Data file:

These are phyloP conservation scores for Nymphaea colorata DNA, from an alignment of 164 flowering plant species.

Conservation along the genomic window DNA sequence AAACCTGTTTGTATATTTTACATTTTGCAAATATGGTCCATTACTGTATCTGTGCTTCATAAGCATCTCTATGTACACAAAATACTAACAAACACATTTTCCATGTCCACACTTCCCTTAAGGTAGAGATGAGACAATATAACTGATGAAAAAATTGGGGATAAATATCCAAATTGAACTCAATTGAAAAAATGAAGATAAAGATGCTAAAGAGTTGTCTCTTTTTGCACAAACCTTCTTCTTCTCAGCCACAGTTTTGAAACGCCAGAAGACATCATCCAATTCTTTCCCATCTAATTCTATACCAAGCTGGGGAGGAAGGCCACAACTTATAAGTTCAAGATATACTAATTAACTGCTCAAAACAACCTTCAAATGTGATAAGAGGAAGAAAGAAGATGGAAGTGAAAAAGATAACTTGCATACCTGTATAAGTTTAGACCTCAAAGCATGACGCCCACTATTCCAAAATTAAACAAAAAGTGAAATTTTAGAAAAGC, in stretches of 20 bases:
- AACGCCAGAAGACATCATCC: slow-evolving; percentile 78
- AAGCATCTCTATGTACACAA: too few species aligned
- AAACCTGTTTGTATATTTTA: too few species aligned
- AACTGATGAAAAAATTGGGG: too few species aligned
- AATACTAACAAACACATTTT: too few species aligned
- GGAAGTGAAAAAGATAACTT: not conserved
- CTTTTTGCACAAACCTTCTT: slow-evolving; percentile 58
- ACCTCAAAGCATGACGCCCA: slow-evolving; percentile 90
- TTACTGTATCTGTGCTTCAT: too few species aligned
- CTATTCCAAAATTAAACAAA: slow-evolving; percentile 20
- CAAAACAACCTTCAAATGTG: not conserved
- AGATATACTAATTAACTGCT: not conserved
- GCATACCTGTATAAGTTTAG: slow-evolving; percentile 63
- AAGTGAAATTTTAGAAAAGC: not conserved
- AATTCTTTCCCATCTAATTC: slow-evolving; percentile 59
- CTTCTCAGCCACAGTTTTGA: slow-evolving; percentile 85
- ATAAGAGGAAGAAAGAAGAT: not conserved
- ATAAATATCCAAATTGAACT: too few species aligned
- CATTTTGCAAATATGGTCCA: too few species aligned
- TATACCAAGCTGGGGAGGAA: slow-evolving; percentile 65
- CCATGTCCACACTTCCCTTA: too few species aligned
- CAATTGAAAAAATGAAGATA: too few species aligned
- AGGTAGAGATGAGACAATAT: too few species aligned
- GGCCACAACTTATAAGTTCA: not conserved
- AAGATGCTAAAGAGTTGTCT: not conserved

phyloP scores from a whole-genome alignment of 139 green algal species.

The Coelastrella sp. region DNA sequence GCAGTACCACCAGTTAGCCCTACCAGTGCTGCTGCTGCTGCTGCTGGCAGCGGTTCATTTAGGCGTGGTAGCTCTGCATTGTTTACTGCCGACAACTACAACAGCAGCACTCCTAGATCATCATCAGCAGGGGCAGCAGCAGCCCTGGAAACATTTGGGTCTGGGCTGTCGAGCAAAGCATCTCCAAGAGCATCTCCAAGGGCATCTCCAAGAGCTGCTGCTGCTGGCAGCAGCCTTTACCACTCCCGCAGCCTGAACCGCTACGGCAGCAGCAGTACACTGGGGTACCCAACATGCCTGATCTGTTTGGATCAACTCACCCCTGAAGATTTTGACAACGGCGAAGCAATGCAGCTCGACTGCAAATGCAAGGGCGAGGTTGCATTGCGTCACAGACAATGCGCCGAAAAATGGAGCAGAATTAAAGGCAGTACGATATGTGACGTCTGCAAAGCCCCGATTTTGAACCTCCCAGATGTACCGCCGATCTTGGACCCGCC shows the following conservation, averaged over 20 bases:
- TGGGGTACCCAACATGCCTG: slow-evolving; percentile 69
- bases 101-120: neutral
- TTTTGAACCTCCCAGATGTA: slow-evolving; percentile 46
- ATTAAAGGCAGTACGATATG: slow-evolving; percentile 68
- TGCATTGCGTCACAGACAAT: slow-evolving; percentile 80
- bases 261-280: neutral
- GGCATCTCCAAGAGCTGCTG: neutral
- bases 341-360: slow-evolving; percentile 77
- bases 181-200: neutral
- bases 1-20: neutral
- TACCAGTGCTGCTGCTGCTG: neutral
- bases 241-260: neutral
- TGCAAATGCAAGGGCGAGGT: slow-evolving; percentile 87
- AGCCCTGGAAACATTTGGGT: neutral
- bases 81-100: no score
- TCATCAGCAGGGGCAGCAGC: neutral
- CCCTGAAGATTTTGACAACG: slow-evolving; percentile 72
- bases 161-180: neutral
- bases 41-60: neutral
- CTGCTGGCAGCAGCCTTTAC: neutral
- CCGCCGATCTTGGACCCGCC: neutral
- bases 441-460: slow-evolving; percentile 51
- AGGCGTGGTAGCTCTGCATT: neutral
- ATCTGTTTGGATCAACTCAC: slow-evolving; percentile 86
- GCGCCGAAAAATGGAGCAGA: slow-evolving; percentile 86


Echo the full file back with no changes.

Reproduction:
These are phyloP conservation scores for Nymphaea colorata DNA, from an alignment of 164 flowering plant species.

Conservation along the genomic window DNA sequence AAACCTGTTTGTATATTTTACATTTTGCAAATATGGTCCATTACTGTATCTGTGCTTCATAAGCATCTCTATGTACACAAAATACTAACAAACACATTTTCCATGTCCACACTTCCCTTAAGGTAGAGATGAGACAATATAACTGATGAAAAAATTGGGGATAAATATCCAAATTGAACTCAATTGAAAAAATGAAGATAAAGATGCTAAAGAGTTGTCTCTTTTTGCACAAACCTTCTTCTTCTCAGCCACAGTTTTGAAACGCCAGAAGACATCATCCAATTCTTTCCCATCTAATTCTATACCAAGCTGGGGAGGAAGGCCACAACTTATAAGTTCAAGATATACTAATTAACTGCTCAAAACAACCTTCAAATGTGATAAGAGGAAGAAAGAAGATGGAAGTGAAAAAGATAACTTGCATACCTGTATAAGTTTAGACCTCAAAGCATGACGCCCACTATTCCAAAATTAAACAAAAAGTGAAATTTTAGAAAAGC, in stretches of 20 bases:
- AACGCCAGAAGACATCATCC: slow-evolving; percentile 78
- AAGCATCTCTATGTACACAA: too few species aligned
- AAACCTGTTTGTATATTTTA: too few species aligned
- AACTGATGAAAAAATTGGGG: too few species aligned
- AATACTAACAAACACATTTT: too few species aligned
- GGAAGTGAAAAAGATAACTT: not conserved
- CTTTTTGCACAAACCTTCTT: slow-evolving; percentile 58
- ACCTCAAAGCATGACGCCCA: slow-evolving; percentile 90
- TTACTGTATCTGTGCTTCAT: too few species aligned
- CTATTCCAAAATTAAACAAA: slow-evolving; percentile 20
- CAAAACAACCTTCAAATGTG: not conserved
- AGATATACTAATTAACTGCT: not conserved
- GCATACCTGTATAAGTTTAG: slow-evolving; percentile 63
- AAGTGAAATTTTAGAAAAGC: not conserved
- AATTCTTTCCCATCTAATTC: slow-evolving; percentile 59
- CTTCTCAGCCACAGTTTTGA: slow-evolving; percentile 85
- ATAAGAGGAAGAAAGAAGAT: not conserved
- ATAAATATCCAAATTGAACT: too few species aligned
- CATTTTGCAAATATGGTCCA: too few species aligned
- TATACCAAGCTGGGGAGGAA: slow-evolving; percentile 65
- CCATGTCCACACTTCCCTTA: too few species aligned
- CAATTGAAAAAATGAAGATA: too few species aligned
- AGGTAGAGATGAGACAATAT: too few species aligned
- GGCCACAACTTATAAGTTCA: not conserved
- AAGATGCTAAAGAGTTGTCT: not conserved

phyloP scores from a whole-genome alignment of 139 green algal species.

The Coelastrella sp. region DNA sequence GCAGTACCACCAGTTAGCCCTACCAGTGCTGCTGCTGCTGCTGCTGGCAGCGGTTCATTTAGGCGTGGTAGCTCTGCATTGTTTACTGCCGACAACTACAACAGCAGCACTCCTAGATCATCATCAGCAGGGGCAGCAGCAGCCCTGGAAACATTTGGGTCTGGGCTGTCGAGCAAAGCATCTCCAAGAGCATCTCCAAGGGCATCTCCAAGAGCTGCTGCTGCTGGCAGCAGCCTTTACCACTCCCGCAGCCTGAACCGCTACGGCAGCAGCAGTACACTGGGGTACCCAACATGCCTGATCTGTTTGGATCAACTCACCCCTGAAGATTTTGACAACGGCGAAGCAATGCAGCTCGACTGCAAATGCAAGGGCGAGGTTGCATTGCGTCACAGACAATGCGCCGAAAAATGGAGCAGAATTAAAGGCAGTACGATATGTGACGTCTGCAAAGCCCCGATTTTGAACCTCCCAGATGTACCGCCGATCTTGGACCCGCC shows the following conservation, averaged over 20 bases:
- TGGGGTACCCAACATGCCTG: slow-evolving; percentile 69
- bases 101-120: neutral
- TTTTGAACCTCCCAGATGTA: slow-evolving; percentile 46
- ATTAAAGGCAGTACGATATG: slow-evolving; percentile 68
- TGCATTGCGTCACAGACAAT: slow-evolving; percentile 80
- bases 261-280: neutral
- GGCATCTCCAAGAGCTGCTG: neutral
- bases 341-360: slow-evolving; percentile 77
- bases 181-200: neutral
- bases 1-20: neutral
- TACCAGTGCTGCTGCTGCTG: neutral
- bases 241-260: neutral
- TGCAAATGCAAGGGCGAGGT: slow-evolving; percentile 87
- AGCCCTGGAAACATTTGGGT: neutral
- bases 81-100: no score
- TCATCAGCAGGGGCAGCAGC: neutral
- CCCTGAAGATTTTGACAACG: slow-evolving; percentile 72
- bases 161-180: neutral
- bases 41-60: neutral
- CTGCTGGCAGCAGCCTTTAC: neutral
- CCGCCGATCTTGGACCCGCC: neutral
- bases 441-460: slow-evolving; percentile 51
- AGGCGTGGTAGCTCTGCATT: neutral
- ATCTGTTTGGATCAACTCAC: slow-evolving; percentile 86
- GCGCCGAAAAATGGAGCAGA: slow-evolving; percentile 86